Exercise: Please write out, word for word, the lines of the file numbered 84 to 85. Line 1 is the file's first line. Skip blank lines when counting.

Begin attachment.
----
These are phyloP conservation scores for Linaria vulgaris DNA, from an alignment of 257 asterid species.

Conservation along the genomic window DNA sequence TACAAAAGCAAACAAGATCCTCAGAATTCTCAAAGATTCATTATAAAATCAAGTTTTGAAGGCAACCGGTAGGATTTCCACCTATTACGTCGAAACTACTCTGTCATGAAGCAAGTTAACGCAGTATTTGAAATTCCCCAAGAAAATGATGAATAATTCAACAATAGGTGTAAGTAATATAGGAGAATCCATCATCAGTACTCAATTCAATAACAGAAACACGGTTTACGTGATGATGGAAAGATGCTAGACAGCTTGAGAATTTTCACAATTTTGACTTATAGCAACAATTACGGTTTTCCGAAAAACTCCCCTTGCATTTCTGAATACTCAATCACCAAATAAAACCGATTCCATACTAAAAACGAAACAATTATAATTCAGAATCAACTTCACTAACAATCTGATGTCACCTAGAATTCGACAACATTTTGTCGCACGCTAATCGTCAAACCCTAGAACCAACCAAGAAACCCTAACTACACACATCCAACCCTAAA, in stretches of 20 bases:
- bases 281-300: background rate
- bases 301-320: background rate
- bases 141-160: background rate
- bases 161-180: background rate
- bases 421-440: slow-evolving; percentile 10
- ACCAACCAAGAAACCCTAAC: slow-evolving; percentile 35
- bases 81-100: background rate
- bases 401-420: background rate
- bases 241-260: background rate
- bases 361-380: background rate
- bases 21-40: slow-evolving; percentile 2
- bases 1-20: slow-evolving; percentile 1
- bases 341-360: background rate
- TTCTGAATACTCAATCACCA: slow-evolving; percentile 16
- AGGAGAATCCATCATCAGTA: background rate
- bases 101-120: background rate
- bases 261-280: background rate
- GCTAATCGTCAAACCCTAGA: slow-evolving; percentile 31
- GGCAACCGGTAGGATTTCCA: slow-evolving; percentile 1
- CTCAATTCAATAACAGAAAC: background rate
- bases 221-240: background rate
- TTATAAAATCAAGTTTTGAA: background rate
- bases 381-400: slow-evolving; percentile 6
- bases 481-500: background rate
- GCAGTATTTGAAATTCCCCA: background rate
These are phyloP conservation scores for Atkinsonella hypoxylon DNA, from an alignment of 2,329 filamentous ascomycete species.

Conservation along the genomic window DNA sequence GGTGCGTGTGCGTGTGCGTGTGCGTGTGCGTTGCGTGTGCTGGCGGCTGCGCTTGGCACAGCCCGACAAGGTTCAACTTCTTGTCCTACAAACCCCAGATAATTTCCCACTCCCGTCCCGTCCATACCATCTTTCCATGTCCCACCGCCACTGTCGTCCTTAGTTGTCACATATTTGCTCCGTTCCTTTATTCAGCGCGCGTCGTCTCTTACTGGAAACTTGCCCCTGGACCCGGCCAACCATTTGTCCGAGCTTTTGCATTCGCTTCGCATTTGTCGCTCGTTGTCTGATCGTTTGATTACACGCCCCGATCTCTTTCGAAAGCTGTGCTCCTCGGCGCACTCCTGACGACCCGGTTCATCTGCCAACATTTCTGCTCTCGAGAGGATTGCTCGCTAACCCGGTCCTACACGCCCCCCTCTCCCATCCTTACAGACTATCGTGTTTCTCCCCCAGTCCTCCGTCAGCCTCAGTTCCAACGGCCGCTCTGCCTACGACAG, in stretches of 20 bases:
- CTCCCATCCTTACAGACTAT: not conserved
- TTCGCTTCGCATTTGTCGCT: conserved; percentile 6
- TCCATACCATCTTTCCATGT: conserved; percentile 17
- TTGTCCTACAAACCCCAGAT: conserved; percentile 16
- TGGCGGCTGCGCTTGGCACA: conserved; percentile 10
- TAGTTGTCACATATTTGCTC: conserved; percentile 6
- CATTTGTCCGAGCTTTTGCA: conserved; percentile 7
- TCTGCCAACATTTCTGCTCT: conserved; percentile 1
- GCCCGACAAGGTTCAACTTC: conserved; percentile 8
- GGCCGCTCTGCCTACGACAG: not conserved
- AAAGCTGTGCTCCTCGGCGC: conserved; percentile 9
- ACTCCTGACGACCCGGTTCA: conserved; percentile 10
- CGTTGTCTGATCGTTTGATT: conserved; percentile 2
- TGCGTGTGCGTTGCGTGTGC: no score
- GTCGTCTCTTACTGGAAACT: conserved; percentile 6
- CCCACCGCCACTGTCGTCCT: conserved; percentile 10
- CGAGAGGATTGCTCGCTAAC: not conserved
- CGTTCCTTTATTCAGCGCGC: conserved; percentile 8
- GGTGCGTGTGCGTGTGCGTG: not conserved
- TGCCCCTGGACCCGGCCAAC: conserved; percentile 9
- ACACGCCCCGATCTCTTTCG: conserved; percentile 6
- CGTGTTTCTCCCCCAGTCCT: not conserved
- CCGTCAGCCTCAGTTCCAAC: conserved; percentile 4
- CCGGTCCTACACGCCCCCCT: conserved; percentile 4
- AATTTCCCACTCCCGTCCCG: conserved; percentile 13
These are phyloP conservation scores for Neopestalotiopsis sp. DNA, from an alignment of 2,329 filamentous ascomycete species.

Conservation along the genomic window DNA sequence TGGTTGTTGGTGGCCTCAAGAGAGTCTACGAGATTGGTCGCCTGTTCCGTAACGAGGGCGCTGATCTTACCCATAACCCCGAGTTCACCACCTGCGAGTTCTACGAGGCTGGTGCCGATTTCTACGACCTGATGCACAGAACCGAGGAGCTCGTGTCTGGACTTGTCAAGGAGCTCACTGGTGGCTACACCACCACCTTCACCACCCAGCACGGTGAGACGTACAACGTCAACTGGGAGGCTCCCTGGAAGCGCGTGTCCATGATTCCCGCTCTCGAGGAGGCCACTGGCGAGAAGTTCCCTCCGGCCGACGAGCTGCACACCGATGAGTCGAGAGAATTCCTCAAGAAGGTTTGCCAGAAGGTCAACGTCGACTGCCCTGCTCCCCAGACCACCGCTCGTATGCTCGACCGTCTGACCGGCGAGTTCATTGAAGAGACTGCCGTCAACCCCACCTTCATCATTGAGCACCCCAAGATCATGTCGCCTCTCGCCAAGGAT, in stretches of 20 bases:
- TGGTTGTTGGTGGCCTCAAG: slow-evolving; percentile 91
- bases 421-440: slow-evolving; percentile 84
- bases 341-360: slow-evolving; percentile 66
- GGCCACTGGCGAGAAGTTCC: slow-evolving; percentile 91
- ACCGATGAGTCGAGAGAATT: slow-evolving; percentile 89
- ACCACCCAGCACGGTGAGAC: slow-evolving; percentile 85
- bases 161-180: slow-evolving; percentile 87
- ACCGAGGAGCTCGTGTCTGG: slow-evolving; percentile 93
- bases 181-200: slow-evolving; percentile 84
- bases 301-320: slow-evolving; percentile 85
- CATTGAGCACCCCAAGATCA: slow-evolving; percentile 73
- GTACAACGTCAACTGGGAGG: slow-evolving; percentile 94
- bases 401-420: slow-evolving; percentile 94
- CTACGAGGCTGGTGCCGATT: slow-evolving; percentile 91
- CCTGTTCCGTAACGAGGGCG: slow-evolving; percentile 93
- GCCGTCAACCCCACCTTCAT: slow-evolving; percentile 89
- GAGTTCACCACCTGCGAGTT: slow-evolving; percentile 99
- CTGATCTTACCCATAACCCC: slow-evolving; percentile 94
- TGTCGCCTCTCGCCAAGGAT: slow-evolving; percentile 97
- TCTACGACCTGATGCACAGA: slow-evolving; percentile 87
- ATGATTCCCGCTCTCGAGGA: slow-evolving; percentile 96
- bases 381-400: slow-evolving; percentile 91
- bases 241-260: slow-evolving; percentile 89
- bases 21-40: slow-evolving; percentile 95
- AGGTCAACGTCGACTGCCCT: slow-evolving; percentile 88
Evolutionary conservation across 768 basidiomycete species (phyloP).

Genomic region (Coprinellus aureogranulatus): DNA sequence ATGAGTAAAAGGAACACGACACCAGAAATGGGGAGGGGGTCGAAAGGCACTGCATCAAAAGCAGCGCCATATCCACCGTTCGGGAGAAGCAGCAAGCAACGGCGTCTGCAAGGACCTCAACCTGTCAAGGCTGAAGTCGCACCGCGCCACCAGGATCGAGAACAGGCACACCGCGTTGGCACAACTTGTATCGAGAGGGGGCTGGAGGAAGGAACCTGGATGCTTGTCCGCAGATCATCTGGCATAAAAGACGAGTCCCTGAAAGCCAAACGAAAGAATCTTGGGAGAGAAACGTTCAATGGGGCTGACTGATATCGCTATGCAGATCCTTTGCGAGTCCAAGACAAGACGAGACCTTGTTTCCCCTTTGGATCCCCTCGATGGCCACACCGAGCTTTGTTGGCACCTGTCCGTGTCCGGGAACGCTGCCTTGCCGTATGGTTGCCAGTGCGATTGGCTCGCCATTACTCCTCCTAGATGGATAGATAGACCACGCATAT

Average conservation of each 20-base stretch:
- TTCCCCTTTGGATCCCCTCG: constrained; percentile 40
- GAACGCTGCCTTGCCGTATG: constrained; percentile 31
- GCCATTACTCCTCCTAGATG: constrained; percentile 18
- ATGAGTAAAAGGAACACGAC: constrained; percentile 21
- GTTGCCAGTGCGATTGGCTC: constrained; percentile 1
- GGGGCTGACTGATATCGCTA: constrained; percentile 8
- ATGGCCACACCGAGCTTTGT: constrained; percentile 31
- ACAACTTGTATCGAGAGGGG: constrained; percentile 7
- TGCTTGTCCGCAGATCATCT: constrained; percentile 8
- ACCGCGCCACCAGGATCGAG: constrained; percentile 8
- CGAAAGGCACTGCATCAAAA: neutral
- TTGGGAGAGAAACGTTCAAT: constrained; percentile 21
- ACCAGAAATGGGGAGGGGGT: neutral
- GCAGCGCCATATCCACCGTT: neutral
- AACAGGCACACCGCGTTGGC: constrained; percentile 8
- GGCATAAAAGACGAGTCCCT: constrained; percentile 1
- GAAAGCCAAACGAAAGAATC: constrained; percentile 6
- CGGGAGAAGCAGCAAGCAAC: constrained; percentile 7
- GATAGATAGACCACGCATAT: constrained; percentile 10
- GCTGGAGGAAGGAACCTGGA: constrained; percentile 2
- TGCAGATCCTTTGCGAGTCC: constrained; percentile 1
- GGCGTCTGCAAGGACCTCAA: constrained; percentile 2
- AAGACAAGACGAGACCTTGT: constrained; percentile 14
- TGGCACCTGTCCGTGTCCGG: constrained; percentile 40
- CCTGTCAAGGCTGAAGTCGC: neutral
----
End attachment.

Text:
Average conservation of each 20-base stretch:
- TTCCCCTTTGGATCCCCTCG: constrained; percentile 40